March 2014 BOB fiction reviews


Fitzhugh, Louise. Harriet the Spy. New York: Delacourte Press, 2014. 978-0-385-37610-5. 328 p.   $17.99. Gr. 3-6.

It’s hard to believe, but this year marks the 50th anniversary of Louise Fitzhugh’s Harriet the Spy! The story is the same but the special anniversary edition includes a map of Harriet’s neighborhood and spy route, as well as tributes to Louise Fitzhugh and Harriet by many famous authors including Judy Blume, Lois Lowry, Patricia Reilly Giff, and Rebecca Stead, among others.

I’m sure that most of us know the story of Harriet, but if not, now is the time to discover it. Harriet keeps a secret notebook and spies on her friends and neighbors. She’s brutally honest in her notebook, saying things like “Pinky Whitehead will never change. Does his mother hate him? If I had him, I’d hate him.” Things go awry, however, when she loses her notebook and many of the people mentioned inside read the things that she has written about them. Harriet must find a way to mend all these broken relationships in her life.

While some kids might struggle with a few outdated references and ways of life, find those good readers who will stick with Harriet during her struggle—they will be amply rewarded.

Fiction                             Lindsey Long, Nye Elementary School



Litwin, Mike. Lost in Bermooda. Chicago: Albert Whitman & Company, 2014. 978-0-8075-8718-8. 140 p. $14.99. Gr. 2-6.

How many cow puns and plays on words can one author fit into a book? I have a feeling that Mike Litwin would get the record for Lost in Bermooda!

Chuck Porter’s cow family lives peacefully on the island of Bermooda along with lots of other animals. A shipwreck hundreds of years ago yielded enough artifacts for these animals to learn to speak, read and write, and create a society. It seems like an animal’s slice of paradise, but little Chuck is full of questions and just wants to know more about these fabled “hu’mans” that he hears about.

When he meets a young boy named Dakota who has washed up on shore, they form a quick bond, and Chuck disguises Dakota in “cowmaflauge” and takes him home. Chuck and Dakota hatch several plans to get Dakota home, and in the process discover that Wilhelm Wellington, a power-hungry cow, is trying to fool the other Bermoodians into electing him as leader. Chuck and Dakota save the day and everything is peaceful once again.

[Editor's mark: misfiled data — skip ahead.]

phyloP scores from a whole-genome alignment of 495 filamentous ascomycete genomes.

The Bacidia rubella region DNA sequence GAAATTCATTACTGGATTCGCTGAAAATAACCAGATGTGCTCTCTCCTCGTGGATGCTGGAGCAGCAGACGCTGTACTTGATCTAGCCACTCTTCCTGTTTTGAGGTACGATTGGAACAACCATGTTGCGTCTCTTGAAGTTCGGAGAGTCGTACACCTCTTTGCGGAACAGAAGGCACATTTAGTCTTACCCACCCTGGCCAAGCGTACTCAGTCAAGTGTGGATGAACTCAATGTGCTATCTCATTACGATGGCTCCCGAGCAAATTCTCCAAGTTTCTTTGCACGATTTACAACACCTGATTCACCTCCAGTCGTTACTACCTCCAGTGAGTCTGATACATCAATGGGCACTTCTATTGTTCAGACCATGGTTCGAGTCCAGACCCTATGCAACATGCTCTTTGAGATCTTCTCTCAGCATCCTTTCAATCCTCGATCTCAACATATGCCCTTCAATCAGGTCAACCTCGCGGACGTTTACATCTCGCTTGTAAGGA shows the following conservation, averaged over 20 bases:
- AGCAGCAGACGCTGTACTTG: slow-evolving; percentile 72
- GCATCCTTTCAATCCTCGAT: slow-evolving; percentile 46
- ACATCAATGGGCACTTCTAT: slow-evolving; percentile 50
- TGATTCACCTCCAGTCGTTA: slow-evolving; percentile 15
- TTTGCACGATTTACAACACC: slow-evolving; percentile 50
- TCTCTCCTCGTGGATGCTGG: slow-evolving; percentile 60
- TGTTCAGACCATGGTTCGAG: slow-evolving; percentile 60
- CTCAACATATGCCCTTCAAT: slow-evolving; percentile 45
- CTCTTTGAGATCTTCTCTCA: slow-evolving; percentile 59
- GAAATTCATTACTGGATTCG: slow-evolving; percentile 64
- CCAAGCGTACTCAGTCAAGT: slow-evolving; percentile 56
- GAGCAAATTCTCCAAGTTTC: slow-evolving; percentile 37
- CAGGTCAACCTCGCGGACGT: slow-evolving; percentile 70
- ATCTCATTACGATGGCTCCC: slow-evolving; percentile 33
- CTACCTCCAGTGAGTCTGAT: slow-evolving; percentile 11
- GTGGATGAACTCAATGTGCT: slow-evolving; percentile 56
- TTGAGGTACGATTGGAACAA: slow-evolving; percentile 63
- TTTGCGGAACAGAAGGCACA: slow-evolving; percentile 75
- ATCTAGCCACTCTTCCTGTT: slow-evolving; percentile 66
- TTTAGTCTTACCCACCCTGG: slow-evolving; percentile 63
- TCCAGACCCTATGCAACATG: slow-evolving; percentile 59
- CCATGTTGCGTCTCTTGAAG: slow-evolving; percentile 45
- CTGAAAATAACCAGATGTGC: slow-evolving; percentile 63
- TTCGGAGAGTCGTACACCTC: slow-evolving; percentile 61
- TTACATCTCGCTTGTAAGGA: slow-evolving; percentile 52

Places are named things like Cowabunga Falls, and cow puns abound, but overall it’s a quick, comical read for boys and girls alike.

Fiction                           Lindsey Long, Nye Elementary School



McKay, Hilary.  Lulu and the Cat in the Bag.  Chicago: Albert Whitman & Company, 2013.  978-0-8075-4804-2. 83p.  $10.93. Gr. 1-2
For every reader that loves animals there is a Lulu book. This book is an addition to a great series of books for those emerging readers getting ready for chapter books.  The text is double-spaced and there is white space and occasional illustrations to break up the text.  Lulu is an engaging character that has a love for all animals.  Each book takes the reader on an adventure to help save and care for the animal.  In Lulu and the Cat in the Bag, Lulu is faced with the dilemma of how to care for an animal when they already have so many.  Reader’s will fall in love with these books and want the entire series.
Some others in the series:
McKay, Hilary.  Lulu and the Dog From the Sea.  Chicago: Albert Whitman & Company, 2013.  978-0-8075-4820-2.
__.  Lulu and the Duck in the Park. 978-0-8075-4808-0.
__.  Lulu and the Hamster in the Night.  978-1-4071-3201-3.
__.  Lulu and the Hedgehog in the Rain.   978-1-4071-1320-6.
Realistic Fiction                      Denise Naumann, Eisenhower Elementary


Vanderpool, Clare. Navigating Early. New York: Delacorte, 2013. 978-0385742092. 320p. $16.99. Gr. 5+.